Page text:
Security researchers have demonstrated that they can connect to a vehicle’s drive-control systems via the infotainment interface—gaining access to powertrain, infotainment and climate functions. Automotive companies have rallied to address these vulnerabilities, but these incidents have exposed the risks and made people nervous. As such, vehicle cybersecurity has become a fundamental component of car manufacturing.
Lastly, as well as protecting against external threats, in-car technologies must guarantee safe driver interaction while on the road. So a vehicle infotainment system’s interface needs to be simple to use and non-distracting. The ISO 26262 Functional Safety standard regulates infotainment systems, to minimise driver distractions and, thus, keep drivers safe behind the wheel. According to research by What Car?, a sophisticated voice control system is the least distracting way of performing tasks on the go. The best solutions for in-car infotainment, however, offer a range of interactivity options so that the driver can choose the most convenient, depending on the situation.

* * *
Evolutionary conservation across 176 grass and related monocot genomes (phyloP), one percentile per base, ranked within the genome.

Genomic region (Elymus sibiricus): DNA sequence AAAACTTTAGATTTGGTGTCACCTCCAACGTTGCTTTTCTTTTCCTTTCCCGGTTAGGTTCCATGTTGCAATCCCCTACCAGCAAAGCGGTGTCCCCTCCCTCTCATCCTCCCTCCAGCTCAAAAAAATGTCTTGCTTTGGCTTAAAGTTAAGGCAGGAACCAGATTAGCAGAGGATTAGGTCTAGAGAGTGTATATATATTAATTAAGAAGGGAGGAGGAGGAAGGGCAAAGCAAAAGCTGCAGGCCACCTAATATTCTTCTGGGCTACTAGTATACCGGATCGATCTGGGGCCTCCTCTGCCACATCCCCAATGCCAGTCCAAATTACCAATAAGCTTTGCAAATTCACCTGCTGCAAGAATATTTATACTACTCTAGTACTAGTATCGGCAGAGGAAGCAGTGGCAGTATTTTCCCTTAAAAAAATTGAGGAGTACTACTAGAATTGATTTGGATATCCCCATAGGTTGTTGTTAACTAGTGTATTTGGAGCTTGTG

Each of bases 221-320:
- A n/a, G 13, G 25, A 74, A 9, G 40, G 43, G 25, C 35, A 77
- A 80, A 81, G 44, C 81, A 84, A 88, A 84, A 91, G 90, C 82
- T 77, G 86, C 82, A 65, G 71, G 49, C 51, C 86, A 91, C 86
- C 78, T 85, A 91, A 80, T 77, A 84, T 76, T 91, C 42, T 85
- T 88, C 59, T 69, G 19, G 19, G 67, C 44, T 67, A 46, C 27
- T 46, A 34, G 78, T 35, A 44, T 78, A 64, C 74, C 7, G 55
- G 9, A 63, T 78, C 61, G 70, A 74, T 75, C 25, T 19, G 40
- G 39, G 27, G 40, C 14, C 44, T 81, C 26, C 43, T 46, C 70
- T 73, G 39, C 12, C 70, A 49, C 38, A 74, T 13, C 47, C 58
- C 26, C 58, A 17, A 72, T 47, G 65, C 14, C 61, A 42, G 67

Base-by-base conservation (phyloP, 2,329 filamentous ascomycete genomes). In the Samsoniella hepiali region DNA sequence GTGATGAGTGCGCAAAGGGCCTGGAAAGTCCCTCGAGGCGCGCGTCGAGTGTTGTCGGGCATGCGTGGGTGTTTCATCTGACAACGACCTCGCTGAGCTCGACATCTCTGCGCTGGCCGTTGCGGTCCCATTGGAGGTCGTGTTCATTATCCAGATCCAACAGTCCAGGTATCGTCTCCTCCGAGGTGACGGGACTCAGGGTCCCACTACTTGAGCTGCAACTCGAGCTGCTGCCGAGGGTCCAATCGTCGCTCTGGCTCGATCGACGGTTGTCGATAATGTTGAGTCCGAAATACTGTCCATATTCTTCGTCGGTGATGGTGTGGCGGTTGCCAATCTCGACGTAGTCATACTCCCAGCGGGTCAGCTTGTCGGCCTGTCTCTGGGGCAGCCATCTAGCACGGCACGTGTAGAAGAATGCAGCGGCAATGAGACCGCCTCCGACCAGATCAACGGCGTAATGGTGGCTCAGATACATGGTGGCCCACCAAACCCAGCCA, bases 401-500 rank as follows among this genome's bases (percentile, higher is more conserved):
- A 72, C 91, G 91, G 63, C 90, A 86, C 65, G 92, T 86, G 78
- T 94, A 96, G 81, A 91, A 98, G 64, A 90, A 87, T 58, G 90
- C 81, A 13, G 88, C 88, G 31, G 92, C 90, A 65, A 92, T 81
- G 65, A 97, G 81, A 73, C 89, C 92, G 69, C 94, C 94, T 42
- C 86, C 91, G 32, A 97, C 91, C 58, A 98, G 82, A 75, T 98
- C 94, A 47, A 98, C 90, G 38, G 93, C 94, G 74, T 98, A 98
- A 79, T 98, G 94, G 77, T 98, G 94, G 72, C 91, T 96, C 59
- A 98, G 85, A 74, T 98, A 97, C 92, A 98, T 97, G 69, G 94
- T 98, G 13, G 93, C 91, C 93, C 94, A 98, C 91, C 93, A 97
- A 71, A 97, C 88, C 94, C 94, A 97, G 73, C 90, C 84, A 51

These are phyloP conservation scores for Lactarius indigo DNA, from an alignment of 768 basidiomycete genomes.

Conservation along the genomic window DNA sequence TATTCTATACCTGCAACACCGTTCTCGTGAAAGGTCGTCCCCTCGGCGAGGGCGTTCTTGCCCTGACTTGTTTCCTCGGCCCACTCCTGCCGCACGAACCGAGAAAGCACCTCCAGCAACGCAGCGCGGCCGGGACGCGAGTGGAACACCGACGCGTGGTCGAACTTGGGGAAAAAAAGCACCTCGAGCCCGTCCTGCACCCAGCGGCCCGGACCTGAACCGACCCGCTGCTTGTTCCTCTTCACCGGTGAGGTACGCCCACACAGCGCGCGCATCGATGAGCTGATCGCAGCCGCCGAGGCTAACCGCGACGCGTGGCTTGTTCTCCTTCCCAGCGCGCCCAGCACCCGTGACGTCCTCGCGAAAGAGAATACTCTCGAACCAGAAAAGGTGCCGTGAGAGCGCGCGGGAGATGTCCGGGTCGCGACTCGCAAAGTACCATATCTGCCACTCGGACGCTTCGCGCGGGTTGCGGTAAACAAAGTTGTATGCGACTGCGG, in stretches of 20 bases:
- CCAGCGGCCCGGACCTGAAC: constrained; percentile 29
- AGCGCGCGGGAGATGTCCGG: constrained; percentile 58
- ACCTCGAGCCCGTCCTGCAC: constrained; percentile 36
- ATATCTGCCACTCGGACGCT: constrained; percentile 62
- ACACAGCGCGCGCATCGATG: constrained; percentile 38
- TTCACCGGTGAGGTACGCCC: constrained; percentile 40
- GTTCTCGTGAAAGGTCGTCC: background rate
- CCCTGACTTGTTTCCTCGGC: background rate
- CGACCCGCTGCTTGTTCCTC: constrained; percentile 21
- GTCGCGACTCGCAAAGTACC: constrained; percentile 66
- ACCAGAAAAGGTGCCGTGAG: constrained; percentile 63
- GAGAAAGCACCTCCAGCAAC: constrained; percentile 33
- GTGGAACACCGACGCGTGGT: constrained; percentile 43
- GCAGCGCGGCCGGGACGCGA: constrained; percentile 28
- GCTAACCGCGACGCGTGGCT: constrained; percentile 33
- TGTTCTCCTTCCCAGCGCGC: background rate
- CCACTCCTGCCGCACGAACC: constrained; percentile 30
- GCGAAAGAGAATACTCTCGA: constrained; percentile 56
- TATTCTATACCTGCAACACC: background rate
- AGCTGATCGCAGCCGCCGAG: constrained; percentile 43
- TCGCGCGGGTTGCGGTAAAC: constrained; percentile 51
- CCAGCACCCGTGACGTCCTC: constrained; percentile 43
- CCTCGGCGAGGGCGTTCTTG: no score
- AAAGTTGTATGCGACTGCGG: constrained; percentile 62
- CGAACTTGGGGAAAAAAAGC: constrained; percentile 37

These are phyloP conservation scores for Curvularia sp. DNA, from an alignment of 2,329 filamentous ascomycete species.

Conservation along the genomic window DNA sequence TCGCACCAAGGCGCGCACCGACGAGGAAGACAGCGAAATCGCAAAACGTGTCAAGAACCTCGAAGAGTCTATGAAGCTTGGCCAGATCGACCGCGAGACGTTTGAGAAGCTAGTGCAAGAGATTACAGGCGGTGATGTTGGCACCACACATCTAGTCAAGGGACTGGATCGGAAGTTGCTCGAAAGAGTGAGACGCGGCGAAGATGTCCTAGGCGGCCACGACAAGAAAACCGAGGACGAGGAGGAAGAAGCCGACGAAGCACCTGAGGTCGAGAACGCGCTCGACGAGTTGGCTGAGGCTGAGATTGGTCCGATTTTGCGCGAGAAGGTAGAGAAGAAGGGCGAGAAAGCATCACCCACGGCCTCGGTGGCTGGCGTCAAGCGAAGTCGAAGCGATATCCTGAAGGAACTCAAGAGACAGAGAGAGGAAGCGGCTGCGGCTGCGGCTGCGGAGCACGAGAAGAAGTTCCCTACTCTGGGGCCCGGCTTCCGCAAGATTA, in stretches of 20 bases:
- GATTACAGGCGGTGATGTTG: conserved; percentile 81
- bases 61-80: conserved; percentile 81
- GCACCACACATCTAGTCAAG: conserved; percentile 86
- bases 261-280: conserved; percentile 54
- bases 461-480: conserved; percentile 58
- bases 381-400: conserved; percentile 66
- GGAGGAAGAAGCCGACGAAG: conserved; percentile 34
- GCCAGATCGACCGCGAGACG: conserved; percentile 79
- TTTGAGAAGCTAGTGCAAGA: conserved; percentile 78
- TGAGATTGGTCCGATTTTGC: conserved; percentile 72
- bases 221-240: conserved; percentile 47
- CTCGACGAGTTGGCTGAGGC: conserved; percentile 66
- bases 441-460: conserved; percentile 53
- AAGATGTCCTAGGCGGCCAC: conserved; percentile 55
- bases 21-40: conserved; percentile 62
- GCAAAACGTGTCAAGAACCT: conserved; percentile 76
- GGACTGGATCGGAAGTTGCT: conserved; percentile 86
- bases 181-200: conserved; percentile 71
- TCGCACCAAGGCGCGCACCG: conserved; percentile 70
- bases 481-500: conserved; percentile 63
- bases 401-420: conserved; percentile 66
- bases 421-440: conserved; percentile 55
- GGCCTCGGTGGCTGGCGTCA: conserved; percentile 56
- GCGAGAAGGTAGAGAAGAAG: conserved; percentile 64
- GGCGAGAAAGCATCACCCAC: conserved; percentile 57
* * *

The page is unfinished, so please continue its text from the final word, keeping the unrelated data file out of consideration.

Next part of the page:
While there are only a handful of car manufacturers currently maximising integrated vehicle technology, growing consumer expectation means that more companies will be looking to enhance the driving experience through innovative technologies.
Faced with an ever-evolving market landscape and ambiguous technological stack dominance, an external software engineering service provider will play an increasingly crucial role in the automotive field.
By partnering with a software vendor, companies can initiate one-off projects or PoCs (proof of concept), and enable the rapid ramp-up/down of their engineering teams. Also, with a service provider on board, businesses can carry out R&D and PoCs without changing their fixed personnel structure—at least until a clear technology frontrunner is identified. To use the example of Qt or Xamarin—where it’s not obvious which stack will prevail—external R&D consulting can act as a stand-in before a fully functional C/C++ or C# department can be created in-house. That’s how businesses can avoid the fate of Symbian or Windows Phone.
External software providers with a range of technological competencies are best suited to this challenge because they can help you test a PoC while technology trends are still taking shape. ELEKS has almost three decades’ experience in delivering complex software solutions that help companies optimise their operations. To see how we could help your automotive enterprise stay ahead of the curve, contact us today.